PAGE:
Rebuild indexes -> 8GB to 2.4GB than back to 8GB

Last Post 13 May 2008 07:43 AM by SQLUSA. 4 Replies.
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wakko303
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13 May 2008 06:58 AM
Hi All,

I customer told me the following about his database:

After rebuilding the indexes, the db size shrank from 8GB to 2.4GB. Within 3 days use, the DB was back up to 8GB... Is this normal??

SQLUSA
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13 May 2008 07:43 AM
Probably it was always 8GB.

Indexing not changing size.

How did you check for size?

You have to use

DBCC SHRINKDATABASE to shrink it.

Anyhow if you have space, don't shrink it.

Kalman Toth - Database, Data Warehouse & Business Intelligence Architect
SQL Server 2005 Training, SSAS, SSIS, SSRS: http://www.sqlusa.com/
SQLUSA
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14 May 2008 08:26 AM
quote:

Originally posted by: Pro Pete
2. Database activity analysis followed by review of the Fill factor being used for indexes - .


FILLFACTOR is a tricky one. For highly dynamic tables I use 70.

The problem is the uneven distribution of data in the keys. So even though 90 would be good at most part of the key sprectum, at dense places (like Smith for LastName), it would cause slow downs.

Dynamic table FILLFACTOR 80.

Average table FILLFACTOR 90.

You should check for index fragmentation to set your index REBUILD schedule: nightly, every other night, weekly, etc.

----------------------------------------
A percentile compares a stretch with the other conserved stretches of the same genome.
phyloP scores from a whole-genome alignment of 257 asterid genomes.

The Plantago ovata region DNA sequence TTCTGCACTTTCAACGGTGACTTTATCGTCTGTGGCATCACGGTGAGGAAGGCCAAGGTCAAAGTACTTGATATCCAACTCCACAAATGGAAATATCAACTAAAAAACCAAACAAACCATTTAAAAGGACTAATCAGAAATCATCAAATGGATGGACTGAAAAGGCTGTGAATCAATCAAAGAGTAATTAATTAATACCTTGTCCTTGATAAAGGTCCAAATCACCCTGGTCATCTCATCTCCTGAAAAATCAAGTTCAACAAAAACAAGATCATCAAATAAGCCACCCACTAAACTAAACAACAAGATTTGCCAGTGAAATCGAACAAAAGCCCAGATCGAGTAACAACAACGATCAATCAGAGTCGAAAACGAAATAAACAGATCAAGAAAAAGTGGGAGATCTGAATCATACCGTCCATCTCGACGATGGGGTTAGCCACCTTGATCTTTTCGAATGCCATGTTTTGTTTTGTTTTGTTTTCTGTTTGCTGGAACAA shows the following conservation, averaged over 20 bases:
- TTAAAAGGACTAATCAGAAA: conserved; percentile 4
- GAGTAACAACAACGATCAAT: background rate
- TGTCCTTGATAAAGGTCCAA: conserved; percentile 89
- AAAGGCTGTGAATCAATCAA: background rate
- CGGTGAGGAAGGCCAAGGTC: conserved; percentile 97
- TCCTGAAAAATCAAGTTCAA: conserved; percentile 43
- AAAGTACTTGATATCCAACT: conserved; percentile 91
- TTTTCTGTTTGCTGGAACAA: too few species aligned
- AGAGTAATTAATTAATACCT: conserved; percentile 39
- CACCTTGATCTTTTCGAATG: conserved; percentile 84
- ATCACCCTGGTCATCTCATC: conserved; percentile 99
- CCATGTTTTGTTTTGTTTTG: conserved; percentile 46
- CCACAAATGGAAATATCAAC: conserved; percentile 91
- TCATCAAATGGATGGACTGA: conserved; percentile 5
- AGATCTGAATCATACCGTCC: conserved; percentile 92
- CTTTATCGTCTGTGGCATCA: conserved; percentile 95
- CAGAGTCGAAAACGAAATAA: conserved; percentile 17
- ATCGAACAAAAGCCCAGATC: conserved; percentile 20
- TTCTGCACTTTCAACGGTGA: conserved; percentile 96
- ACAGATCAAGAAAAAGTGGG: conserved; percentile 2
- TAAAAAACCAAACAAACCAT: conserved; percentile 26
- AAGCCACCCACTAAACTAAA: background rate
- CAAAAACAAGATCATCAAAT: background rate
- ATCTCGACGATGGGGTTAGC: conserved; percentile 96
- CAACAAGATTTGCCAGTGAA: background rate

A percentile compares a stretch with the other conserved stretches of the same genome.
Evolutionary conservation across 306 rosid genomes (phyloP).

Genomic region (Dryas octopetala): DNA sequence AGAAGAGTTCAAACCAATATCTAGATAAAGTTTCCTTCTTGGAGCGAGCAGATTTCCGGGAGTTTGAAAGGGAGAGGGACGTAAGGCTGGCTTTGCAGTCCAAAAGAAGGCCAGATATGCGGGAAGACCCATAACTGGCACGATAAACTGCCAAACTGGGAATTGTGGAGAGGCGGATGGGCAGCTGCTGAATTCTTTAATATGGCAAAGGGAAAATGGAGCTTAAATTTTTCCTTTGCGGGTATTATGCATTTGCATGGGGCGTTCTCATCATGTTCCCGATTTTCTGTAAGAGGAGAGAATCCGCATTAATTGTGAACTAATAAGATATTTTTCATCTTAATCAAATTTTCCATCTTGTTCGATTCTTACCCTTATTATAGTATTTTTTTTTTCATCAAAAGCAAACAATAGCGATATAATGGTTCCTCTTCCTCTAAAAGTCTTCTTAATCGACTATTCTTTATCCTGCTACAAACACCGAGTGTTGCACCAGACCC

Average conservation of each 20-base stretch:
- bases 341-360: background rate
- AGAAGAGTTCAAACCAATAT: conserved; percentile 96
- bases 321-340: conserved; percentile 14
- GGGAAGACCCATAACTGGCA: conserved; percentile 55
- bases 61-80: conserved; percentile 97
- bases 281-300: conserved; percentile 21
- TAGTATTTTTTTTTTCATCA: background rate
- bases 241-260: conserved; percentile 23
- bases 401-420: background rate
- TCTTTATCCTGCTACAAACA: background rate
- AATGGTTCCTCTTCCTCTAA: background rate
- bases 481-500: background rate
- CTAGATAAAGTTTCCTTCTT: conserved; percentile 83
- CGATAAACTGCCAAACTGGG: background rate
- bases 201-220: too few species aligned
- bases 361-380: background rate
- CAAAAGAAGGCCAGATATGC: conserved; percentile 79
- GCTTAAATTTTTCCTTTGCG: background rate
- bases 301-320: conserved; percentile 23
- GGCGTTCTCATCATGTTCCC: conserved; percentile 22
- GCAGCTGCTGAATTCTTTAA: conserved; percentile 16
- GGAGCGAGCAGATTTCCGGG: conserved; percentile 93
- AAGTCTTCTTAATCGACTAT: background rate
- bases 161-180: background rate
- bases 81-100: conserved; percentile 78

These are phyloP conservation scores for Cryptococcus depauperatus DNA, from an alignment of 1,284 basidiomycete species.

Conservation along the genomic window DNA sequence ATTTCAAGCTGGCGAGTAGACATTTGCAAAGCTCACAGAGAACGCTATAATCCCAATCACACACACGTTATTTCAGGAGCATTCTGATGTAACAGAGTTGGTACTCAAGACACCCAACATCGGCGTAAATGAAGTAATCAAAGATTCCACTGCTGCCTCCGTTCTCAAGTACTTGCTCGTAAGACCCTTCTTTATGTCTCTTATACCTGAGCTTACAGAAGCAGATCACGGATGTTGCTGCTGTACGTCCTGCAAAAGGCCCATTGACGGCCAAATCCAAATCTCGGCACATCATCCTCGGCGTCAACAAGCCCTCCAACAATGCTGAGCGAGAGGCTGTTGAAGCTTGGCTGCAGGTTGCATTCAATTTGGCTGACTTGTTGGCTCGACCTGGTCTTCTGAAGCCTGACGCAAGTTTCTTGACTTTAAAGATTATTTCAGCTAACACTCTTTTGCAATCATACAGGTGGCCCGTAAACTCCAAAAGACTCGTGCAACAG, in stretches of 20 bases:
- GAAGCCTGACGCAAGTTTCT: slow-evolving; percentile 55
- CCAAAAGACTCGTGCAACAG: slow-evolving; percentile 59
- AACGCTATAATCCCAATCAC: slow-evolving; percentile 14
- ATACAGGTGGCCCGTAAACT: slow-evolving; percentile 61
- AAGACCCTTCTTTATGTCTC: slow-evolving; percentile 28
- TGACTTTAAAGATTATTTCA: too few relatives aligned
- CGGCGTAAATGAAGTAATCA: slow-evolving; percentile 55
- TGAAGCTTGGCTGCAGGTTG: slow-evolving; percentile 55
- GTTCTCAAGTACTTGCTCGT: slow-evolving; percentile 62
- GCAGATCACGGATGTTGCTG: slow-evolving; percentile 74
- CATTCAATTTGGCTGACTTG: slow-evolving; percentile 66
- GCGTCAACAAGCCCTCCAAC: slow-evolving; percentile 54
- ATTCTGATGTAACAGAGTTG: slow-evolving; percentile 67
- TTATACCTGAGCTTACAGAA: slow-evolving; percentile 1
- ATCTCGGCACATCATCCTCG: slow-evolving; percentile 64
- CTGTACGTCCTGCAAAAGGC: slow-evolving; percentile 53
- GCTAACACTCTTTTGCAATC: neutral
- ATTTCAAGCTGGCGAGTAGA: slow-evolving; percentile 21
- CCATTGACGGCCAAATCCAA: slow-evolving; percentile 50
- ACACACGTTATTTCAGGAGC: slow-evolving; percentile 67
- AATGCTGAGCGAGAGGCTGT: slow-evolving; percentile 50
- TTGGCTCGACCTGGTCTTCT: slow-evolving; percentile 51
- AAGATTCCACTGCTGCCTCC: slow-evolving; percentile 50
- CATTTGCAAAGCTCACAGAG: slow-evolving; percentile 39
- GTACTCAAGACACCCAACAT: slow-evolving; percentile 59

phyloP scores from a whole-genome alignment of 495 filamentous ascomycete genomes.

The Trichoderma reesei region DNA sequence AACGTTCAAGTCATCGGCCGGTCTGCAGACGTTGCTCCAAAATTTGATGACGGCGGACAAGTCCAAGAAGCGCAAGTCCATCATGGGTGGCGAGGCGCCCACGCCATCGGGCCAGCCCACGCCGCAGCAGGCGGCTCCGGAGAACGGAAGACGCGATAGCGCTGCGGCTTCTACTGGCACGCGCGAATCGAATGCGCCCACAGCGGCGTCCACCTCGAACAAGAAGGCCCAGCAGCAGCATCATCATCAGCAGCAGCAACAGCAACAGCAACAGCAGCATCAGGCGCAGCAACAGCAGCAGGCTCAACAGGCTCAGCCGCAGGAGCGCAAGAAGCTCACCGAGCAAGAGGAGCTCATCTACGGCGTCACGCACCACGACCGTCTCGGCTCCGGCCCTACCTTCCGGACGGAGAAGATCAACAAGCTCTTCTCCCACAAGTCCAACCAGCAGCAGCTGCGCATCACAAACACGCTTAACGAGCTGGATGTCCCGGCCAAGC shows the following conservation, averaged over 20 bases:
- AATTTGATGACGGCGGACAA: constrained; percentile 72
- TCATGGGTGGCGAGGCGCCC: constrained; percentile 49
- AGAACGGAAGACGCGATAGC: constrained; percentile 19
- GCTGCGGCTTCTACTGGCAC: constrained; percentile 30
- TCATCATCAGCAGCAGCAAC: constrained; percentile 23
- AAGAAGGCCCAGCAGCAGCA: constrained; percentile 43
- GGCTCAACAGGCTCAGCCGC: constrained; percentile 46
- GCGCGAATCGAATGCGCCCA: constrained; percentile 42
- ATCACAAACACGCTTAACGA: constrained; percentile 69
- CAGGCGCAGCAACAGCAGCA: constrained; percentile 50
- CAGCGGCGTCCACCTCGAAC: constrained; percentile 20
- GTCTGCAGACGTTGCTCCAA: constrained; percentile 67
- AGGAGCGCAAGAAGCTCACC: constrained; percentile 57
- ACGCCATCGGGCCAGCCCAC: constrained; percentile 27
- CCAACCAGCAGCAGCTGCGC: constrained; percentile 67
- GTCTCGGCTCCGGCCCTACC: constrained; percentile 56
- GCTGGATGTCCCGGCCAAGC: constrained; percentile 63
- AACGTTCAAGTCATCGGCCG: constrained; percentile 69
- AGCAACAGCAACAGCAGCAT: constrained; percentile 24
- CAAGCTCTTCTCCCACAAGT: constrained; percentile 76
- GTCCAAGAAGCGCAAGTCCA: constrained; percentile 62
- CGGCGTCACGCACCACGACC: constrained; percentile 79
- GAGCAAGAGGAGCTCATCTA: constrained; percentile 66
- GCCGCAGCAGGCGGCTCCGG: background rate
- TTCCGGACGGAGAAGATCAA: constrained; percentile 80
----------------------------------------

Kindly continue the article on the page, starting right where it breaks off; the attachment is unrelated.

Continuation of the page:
Kalman Toth - Database, Data Warehouse & Business Intelligence Architect
SQL Server 2005 Training, SSAS, SSIS, SSRS: http://www.sqlusa.com/

SQLUSA
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14 May 2008 11:18 PM
quote:

Originally posted by: russellb

A better strategy is to actually perform analysis as Pete recommends rather than make blanket statements.

One must understand how their databases are used before they can properly tune it.

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SQL Server Magazine Forum Pro


Of course analysis is the best course of action. Even better: good table design!

However, what percent of the DBA-s have Andy's skills for DB performance analysis? Even time for it?

What makes FILLFACTOR (originated with Sybase circa 1990, did you know?) analysis so difficult is the uneven distribution of mos indexes.

My PRACTICAL recommendation is on the MORE side: leave enough empty space in the index tree for INSERTs to fly. It may slow down reads somewhat, but that is hardly noticeable. Blocking on the other hand is a real perfomance degrading event.

Kalman Toth - Database, Data Warehouse & Business Intelligence Architect
SQL Server 2005 Training, SSAS, SSIS, SSRS: http://www.sqlusa.com/







SwePeso
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15 May 2008 04:59 AM
Setting FILLFACTOR too low (~ 70%) makes PAGE SPLITS more prone to happen. Which is not a good thing in SQL Server.

Just something to think about.
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